Here (https://bitcoincore.org/en/2017/03/23/schnorr-signature-aggregation/) it says Schnorr replaces ECDSA, we know that ECDSA can be broken by quantum computers. Is Schnorr safe from q-computers?

2 Answers 2


No, ECDSA and EC-Schnorr, as well as related schemes like EdDSA, all belong to the class of elliptic curve cryptography. Their security is based on the assumption that the EC discrete logarithm is unfeasibly hard to compute. This assumption is not true if a sufficiently strong general purpose quantum computer would exist.

Quantum resistant signature algorithms do exist, but they all rely on very large signatures - which may make them unfeasibly expensive for purposes like Bitcoin. Furthermore, much less research exists into features on top (like homomorphic derivation like BIP32 uses, or aggregation), making them effectively a step backwards in terms of functionality if we'd adopt that instead.

However, I am not very worried about this. Quantum Computing in general has a very long way to go before it comes even close to tackling problems like solving discrete logarithms for curves of our size. A general-purpose QC with several 1000s of qbits would be needed, and it is not even known whether it is physically possible to build such a computer.

  • Do you have an update to this answer given the current advancement of quantum computers?
    – Hans
    Apr 11 at 5:31

This is basically an invalid question. It doesn't matter how you sign data. As long as you're using elliptic curve and (EC)DLP (Elliptic Curve Discrete Logarithm Problem), then a quantum computer should be (by definition, with Shor's algorithm) be able to break it. This is because signature verification requires a publicly available public key. If you have a quantum computer and a public key, you get the private key.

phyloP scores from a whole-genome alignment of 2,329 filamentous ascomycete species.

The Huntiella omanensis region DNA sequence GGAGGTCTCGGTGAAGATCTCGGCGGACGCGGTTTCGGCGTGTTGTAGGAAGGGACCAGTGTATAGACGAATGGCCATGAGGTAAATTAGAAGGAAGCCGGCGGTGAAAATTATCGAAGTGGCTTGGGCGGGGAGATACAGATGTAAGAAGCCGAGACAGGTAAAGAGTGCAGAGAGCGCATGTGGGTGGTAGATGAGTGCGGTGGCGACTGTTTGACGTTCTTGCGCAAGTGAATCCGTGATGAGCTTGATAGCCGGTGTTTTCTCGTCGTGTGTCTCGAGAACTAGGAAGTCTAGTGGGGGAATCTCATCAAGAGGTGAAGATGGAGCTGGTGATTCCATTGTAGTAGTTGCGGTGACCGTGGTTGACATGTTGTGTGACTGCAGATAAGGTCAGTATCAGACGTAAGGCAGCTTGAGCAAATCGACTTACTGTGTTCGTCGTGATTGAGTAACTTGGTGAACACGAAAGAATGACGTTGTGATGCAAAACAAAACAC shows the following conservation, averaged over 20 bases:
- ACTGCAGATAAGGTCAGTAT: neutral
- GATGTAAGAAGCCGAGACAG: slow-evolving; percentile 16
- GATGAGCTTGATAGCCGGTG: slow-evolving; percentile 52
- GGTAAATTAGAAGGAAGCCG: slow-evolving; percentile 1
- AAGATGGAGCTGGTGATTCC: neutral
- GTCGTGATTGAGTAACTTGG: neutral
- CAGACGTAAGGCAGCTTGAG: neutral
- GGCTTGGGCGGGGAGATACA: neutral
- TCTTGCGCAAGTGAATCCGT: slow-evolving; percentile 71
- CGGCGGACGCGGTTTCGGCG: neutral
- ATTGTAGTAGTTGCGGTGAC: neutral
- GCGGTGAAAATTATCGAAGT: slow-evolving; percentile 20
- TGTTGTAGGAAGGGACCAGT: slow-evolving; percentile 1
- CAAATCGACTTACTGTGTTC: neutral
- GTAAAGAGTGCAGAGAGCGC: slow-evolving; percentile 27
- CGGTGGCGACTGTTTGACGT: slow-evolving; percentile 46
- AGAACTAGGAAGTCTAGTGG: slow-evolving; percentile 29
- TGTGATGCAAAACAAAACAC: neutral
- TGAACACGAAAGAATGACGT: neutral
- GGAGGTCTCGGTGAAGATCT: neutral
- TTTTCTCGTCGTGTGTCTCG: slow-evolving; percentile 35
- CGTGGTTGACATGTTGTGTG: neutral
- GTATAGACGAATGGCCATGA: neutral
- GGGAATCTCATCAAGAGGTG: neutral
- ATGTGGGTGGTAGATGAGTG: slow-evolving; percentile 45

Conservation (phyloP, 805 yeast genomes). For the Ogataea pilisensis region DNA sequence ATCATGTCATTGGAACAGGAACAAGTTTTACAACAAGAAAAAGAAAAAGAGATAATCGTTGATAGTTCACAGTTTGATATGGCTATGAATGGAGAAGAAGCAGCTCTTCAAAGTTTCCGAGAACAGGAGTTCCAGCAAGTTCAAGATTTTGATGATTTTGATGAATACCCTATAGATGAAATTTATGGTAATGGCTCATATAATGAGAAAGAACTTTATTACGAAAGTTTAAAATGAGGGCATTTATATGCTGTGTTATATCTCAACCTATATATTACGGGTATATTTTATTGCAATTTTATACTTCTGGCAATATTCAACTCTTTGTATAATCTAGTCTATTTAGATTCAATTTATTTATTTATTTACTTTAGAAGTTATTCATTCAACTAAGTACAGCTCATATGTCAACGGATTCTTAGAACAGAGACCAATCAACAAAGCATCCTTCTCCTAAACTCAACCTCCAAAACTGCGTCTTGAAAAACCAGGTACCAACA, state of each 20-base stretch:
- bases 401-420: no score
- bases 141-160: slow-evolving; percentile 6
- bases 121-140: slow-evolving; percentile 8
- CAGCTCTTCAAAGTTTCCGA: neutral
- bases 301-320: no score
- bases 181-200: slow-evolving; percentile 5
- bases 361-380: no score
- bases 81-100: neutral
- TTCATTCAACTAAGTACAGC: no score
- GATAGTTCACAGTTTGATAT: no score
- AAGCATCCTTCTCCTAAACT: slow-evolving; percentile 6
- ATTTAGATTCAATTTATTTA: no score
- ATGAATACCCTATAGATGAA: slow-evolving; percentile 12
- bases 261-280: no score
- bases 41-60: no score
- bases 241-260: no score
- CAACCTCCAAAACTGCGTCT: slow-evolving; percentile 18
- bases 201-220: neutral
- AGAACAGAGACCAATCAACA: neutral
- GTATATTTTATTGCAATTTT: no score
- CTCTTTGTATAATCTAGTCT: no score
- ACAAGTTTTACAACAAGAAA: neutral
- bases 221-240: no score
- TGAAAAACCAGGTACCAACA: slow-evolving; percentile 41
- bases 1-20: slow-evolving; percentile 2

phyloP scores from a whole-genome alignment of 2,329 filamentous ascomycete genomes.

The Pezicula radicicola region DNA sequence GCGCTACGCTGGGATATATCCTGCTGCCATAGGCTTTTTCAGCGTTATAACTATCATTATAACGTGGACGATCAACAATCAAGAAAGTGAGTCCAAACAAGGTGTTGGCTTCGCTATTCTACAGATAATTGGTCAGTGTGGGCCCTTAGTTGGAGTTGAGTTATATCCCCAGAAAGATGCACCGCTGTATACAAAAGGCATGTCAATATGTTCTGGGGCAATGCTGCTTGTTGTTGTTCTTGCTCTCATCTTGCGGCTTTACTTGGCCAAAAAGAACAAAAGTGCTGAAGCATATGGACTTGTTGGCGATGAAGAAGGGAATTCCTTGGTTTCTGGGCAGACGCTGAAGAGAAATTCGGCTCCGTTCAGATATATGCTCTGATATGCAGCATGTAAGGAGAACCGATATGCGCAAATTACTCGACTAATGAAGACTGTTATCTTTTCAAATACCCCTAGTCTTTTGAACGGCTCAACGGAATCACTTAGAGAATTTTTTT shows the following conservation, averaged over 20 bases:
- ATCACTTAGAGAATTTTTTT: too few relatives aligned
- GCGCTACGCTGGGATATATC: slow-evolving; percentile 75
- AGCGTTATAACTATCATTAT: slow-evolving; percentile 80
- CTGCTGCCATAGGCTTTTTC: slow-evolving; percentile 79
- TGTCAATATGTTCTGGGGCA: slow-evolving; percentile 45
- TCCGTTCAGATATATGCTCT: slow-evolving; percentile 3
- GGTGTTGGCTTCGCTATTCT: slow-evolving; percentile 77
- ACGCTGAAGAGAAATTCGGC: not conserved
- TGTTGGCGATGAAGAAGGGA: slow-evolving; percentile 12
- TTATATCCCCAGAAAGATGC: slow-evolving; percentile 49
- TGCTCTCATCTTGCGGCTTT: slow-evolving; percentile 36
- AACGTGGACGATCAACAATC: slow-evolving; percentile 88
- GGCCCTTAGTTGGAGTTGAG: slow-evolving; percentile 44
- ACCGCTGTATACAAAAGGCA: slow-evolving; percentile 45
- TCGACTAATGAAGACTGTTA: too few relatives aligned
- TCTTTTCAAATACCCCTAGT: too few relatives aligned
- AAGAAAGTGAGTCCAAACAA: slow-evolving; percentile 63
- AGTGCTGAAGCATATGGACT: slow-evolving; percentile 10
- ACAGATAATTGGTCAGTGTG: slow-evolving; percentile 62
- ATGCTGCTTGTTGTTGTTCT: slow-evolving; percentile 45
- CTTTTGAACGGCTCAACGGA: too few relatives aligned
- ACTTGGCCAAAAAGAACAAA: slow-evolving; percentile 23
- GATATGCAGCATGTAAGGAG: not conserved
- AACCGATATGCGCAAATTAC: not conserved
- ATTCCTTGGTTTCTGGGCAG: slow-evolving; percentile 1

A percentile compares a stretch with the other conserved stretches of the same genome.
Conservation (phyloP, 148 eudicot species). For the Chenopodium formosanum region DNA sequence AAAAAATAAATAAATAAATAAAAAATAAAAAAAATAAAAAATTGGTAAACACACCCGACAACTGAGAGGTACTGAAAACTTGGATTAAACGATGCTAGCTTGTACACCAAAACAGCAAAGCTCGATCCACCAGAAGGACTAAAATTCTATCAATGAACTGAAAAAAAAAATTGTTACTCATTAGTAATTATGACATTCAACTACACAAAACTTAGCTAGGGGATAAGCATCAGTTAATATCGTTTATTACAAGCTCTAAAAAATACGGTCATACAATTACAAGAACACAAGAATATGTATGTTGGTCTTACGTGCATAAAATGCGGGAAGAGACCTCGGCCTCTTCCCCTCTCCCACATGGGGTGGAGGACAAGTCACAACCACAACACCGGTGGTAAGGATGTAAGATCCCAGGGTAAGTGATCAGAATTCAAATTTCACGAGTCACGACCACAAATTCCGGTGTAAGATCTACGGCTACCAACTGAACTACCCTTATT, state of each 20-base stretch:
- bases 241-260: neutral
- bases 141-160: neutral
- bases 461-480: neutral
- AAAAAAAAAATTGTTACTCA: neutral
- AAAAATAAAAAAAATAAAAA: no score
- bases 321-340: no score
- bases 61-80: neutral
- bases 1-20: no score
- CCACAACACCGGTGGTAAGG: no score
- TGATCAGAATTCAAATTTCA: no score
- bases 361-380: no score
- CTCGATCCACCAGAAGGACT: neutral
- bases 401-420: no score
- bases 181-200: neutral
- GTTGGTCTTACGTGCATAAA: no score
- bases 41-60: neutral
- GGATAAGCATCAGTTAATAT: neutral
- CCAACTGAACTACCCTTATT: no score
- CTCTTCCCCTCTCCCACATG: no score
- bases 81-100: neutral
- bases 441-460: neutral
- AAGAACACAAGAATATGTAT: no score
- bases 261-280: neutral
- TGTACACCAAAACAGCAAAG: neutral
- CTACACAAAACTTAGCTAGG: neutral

Asking whether quantum computers can break digital signatures, is like asking whether a reinforced safe can be opened by anyone, while the key to that safe is public information. It doesn't matter how you reinforce the safe, if there's a way to make a key that opens that safe by anyone.

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    There exist (presumed) post-quantum safe digital signature algorithms, which do involve private and public keys. Those keys won't be based on variants of the discrete logarithm problem, though. Jul 16, 2021 at 15:58
  • @PieterWuille If I understand your point correctly, you're saying that there's post-quantum signatures that involve asymmetric keys and that are safe. Yes, of course, no disagreement there. My criticism for the question was based on that it claimed that the signature is "vulnerable" instead of focusing on the key generation algorithm, which may or may not be vulnerable, and which are the components that usually carry the security, since the headline of quantum computers involvement in cryptocurrency is breaking ECDLP. Jul 16, 2021 at 16:06
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    That's fair - though in theory it's not impossible that the key generation algorithm is quatum secure, while the signing algorithm isn't. That's a stretch of course, generally they'll be based on the same computational hardness problem. But it's not impossible to construct a (possibly contrived) signature scheme for which this is the case. Jul 16, 2021 at 16:09
  • For example, you could construct a scheme where a secret key is just random bytes, and the public key is a (traditional, say SHA256) hash of the private key. But then the signature is a DL- or pairing-based zero knowledge proof that that hash was computed correctly, which additionally commits to the message. This won't necessarily let a quantum attacker find the private key, but they could forge signatures. Jul 16, 2021 at 16:22
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    @PieterWuille Makes sense. Totally agree with you there. That's a case I wasn't covering in my response. Cheers! Jul 16, 2021 at 20:25

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